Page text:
When tumor removal has been completed, Dr. Greenwald will begin the process of closing the area. (It’s important to note that full tumor removal may not be possible, depending on the location of the growth. Though even partial removal can significantly reduce the patient’s symptoms and increase the effectiveness of non-invasive tumor treatments that follow.)

As part of sealing off the treatment area during Transsphenoidal Hypophysectomy, Dr. Greenwald may insert a fat graft in front of the pituitary gland, and place a piece of bone cartilage in front of it. Thereafter, the area is sealed with a special glue.

Recovery After Transsphenoidal Hypophysectomy

After your Transsphenoidal Hypophysectomy procedure, you may be required to stay at the hospital overnight for monitoring. However, you will be able to start walking the evening of the procedure or the very next day.

During recovery, it is imperative to allow the area to heal completely. We often don’t realize what a huge role the nasal cavity plays in our lives. It is impacted every time we sneeze, blow our nose, or even bend down to pick something up. As part of the recovery process, however, these activities must be minimized as much as possible, so that the cartilage graft and the surrounding tissue has time to form strong connections and the growth can cover the surgical opening in the sphenoid sinus.

Further, to help the area heal and prevent future sinus problems, special splints are inserted into the nostrils. These are quite flexible and soft, and most patients tolerate them very well. However, you may need to breathe more through your mouth in the first few days after surgery, as there may be some bleeding and inflammation as the area heals.

Most patients are able to return to a lighter version of themselves within a few weeks after their Transsphenoidal Hypophysectomy. Based on your unique situation and medical history, Dr. Greenwald will give you specific aftercare instructions and may need to see you for a follow up appointment a few weeks after surgery.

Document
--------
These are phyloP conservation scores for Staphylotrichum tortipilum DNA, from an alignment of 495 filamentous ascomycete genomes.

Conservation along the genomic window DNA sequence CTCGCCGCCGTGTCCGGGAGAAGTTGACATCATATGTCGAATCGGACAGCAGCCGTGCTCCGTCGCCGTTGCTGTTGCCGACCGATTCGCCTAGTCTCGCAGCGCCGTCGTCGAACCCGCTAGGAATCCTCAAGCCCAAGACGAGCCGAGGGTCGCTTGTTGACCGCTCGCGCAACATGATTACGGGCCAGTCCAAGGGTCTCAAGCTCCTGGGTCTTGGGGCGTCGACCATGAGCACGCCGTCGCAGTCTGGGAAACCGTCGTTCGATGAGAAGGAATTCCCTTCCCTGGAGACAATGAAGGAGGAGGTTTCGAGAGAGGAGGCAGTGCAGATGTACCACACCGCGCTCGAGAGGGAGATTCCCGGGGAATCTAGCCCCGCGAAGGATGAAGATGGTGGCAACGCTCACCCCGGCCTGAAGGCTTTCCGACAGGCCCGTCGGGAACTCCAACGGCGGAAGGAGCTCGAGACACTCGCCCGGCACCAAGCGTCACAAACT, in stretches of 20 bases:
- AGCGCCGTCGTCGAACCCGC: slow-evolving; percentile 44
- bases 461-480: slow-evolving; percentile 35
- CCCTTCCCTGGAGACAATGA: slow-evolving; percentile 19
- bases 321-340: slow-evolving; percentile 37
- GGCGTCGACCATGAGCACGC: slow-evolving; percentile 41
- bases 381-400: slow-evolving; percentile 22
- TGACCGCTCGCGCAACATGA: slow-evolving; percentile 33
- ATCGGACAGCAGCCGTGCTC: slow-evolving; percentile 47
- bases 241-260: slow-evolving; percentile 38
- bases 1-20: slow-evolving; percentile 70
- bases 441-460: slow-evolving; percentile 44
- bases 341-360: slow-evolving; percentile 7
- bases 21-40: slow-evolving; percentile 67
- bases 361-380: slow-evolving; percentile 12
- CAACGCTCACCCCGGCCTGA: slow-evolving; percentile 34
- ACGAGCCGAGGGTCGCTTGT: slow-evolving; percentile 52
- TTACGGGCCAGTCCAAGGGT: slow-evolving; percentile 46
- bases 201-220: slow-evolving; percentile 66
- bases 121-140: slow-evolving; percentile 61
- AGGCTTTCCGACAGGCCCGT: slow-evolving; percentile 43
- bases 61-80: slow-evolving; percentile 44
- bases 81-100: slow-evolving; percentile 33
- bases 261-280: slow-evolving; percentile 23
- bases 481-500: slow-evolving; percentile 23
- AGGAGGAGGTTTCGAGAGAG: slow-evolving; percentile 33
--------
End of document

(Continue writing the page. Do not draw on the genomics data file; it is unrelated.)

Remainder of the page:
Transsphenoidal Hypophysectomy Side Effects

As with any surgery, patients may experience side effects after Transsphenoidal Hypophysectomy. This can include sinus congestion while the wound heals, nose bleeding, and nausea. However, these should resolve within several weeks. If you do experience severe nose bleeding, it is important to let Dr. Greenwald know about the problem as soon as possible.

Additionally, a small percentage of patients may experience cerebrospinal fluid leakage. This can occur if the cartilage graft does not heal quickly enough or is displaced by strenuous physical activity before it heals. This issue can be repaired with a follow up procedure if necessary. However, this does not happen in the vast majority of cases. If you do experience discharge of a clear liquid from your nose, or taste a salty liquid in the back of your throat, please contact Dr. Greenwald’s office immediately to address the issue.

Your Transsphenoidal Hypophysectomy Consultation

Although a pituitary tumor diagnosis can be unsettling, Transsphenoidal Hypophysectomy is an effective procedure that has been used to successfully treat numerous patients around the world. Further, Dr. Greenwald is an expert neurosurgeon who takes great care during the procedure, and always takes the necessary time to ensure that each patient receives individualized attention. Patient safety and compassionate care are of paramount importance to Dr. Greenwald.

If you have been diagnosed with a pituitary gland tumor, or if you would like a second opinion, please schedule an appointment with Dr. Greenwald. You can schedule your Transsphenoidal Hypophysectomy consultation by calling our office at (650) 968-4747, or email us through the Contact Form and we will guide you every step of the way.